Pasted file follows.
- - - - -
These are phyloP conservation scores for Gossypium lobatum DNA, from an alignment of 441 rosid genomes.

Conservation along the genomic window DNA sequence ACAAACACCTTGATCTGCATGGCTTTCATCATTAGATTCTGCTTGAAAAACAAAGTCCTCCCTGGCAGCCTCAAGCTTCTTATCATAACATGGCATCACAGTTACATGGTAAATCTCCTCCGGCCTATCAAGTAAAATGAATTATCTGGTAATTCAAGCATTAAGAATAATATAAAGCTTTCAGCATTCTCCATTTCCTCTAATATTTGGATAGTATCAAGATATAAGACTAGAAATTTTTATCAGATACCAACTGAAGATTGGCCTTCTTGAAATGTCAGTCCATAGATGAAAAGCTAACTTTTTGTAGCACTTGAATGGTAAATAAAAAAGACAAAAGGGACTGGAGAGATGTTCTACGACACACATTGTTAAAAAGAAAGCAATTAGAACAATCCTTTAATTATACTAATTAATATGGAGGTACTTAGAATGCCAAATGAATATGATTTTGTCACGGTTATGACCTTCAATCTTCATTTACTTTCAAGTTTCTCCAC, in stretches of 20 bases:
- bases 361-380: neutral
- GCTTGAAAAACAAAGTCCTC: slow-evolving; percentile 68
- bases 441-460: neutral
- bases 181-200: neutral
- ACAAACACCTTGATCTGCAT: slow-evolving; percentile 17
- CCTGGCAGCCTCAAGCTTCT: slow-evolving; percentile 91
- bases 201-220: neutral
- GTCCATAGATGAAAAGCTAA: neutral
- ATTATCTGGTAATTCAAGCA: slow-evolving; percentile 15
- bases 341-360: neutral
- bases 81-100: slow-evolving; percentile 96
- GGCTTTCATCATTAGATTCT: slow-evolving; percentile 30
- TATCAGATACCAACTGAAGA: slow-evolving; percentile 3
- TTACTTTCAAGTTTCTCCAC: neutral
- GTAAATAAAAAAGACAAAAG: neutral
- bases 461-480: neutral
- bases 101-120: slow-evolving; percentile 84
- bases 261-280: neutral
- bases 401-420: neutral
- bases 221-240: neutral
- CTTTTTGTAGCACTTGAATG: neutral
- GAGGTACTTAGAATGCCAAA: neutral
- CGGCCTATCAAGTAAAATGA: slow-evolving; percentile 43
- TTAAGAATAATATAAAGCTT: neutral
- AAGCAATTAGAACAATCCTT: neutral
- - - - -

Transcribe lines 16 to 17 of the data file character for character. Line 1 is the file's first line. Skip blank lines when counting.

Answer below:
- TTACTTTCAAGTTTCTCCAC: neutral
- GTAAATAAAAAAGACAAAAG: neutral